Auckland's housing market is "a casino" with the banks acting as "the house", says leading property academic Michael Rehm.
And it's not just Auckland: "I strongly believe that housing markets globally are casinos – and the banks are at the heart of it," says Rehm, senior lecturer in the Department of Property at the University of Auckland Business School. "Housing markets are really just a place to make a bet and the banks are central to it – they equate to the casino's house, in my opinion."
Rehm's remarks come on the back of his recently completed research looking at US housing data across 20 US housing markets. It became apparent that US debt to income (DTI) ratios are much lower than Auckland's. In the most unaffordable US market, San Jose DTIs peaked at 6, he says (meaning borrowers can receive loans of up to 6 times their income).
"The US gets a lot of criticism for being a crazy housing market," says Rehm, "and then you realise that, here in Auckland, we are seeing DTIs of 9-12. Compared to New Zealand and Australia, the US is tame."
Such a heavy DTI weighting means markets like Auckland are highly vulnerable to sharp corrections but the predominant view of that vulnerability appears to be "nonchalance", he says.
"People have simply got used to the idea that a loan of 80 per cent of the cost of the house soon becomes 60 per cent when the inevitable rise in equity kicks in."
The runaway house prices characterising the Auckland market were driven, in part, by the banks offering more and more credit: "We are exceptional in terms of the amount of debt that our banks are willing to lend on against income."
Rehm also points to recent pronouncements by the International Monetary Fund which said of New Zealand last month: "Household debt remains high under the baseline outlook and would amplify the impact of large downside shocks…such shocks could trigger a disruptive housing market correction."
The IMF also said the Reserve Bank's use of loan-to-value ratio (LVR) restrictions had succeeded in moderating the housing market. However, further restrictions to LVRs would be less effective and the IMF suggested the bank add a debt-to-income instrument instead of tougher LVR rules.
Independent economist Cameron Bagrie, formerly chief economist at the ANZ, told Newsroom recently: "If the market keeps going up, it dilutes the power of the LVR tool, whereas a debt- to-income instrument doesn't get caught up in the movements of the property market per se.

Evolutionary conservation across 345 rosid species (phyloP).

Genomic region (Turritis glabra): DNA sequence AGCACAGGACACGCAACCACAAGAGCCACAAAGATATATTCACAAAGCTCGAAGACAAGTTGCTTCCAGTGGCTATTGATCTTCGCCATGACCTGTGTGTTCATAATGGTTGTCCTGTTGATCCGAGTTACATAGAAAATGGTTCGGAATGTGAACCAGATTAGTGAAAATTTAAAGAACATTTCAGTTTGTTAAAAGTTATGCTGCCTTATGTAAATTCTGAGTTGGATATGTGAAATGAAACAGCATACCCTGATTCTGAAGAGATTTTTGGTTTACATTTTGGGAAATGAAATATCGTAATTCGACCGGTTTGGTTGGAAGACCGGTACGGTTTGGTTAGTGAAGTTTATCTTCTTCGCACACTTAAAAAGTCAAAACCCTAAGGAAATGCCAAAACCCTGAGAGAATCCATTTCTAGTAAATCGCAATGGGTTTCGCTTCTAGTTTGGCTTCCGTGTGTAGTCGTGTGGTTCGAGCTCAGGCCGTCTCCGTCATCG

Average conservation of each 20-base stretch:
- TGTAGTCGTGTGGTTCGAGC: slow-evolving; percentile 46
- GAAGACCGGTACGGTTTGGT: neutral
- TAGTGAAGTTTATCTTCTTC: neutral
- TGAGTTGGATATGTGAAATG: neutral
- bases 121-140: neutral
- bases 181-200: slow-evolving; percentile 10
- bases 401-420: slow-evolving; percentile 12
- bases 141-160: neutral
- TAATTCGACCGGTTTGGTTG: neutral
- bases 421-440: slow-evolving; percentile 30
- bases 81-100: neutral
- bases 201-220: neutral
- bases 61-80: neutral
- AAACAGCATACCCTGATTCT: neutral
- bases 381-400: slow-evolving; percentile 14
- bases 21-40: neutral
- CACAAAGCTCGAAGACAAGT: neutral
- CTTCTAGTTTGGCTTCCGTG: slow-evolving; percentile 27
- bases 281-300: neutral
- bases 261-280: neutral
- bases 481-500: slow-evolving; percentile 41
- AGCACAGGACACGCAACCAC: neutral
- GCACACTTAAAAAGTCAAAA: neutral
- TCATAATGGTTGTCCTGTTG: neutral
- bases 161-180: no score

"If the market is still as strong as an ox, then an LVR instrument just gets seriously diluted because the market keeps moving up." Household debt levels were high and that was a vulnerability across New Zealand, he said.
International consultancy firm KPMG, in its 2016 Financial Institutions Performance Survey, said: "When asked about the implementation of debt to income (DTI) tools, [Bank] Executives are in unanimous agreement that the Reserve Bank's consideration of DTI measures are taking place a bit late in the cycle as current DTI ratios have already exceeded levels that would have been considered ideal. According to executives, an ideal DTI level would be in the range of 5 to 7. However, they say that most borrowers are already at levels of 9 to 12."
"I think that is appalling," says Rehm. "The IMF also talks about synchronicity – when the big markets, sneeze all other markets catch a cold – and that is true in the housing market globally.
"Around the year 2000 house prices rapidly appreciated almost everywhere and the amount of debt to income also exploded. So people around the world, including Auckland, have increasingly seen housing as a one-way bet to gain wealth. It isn't about shelter or housing any more, it's about wealth.
"That's what I mean about the banks being the house in the casino. It's a glorious way to make oodles of money.
"Banks also keep lending massive amounts to investors – they are a huge part of the banks' portfolios. Those investors take as much money as possible so banks have played a significant role in allowing house prices to run away from incomes; they are gambling.
"The banks knew DTIs were too high but they kept extending credit. They also know that homeowners will do almost anything to avoid losing their house; the stigma attached to falling out of home ownership is that significant. They know you will pay the mortgage almost ahead of everything else."
Auckland was so entrenched in high DTI lending that any attempts to lower it by regulation might "collapse the market and could cause carnage".
"So now is not the right time - but maybe when the market makes a sizeable correction, that's the time to institute a DTI tool. It needs to be part of the Reserve Bank's toolbox. In my opinion, the ideal weighting is a maximum DTI of about 3, so you can see how far away we are from that."
However, the effect of investors on the market could be restricted if the LVR rules forced them to provide 50 per cent equity, rather than the current 35 per cent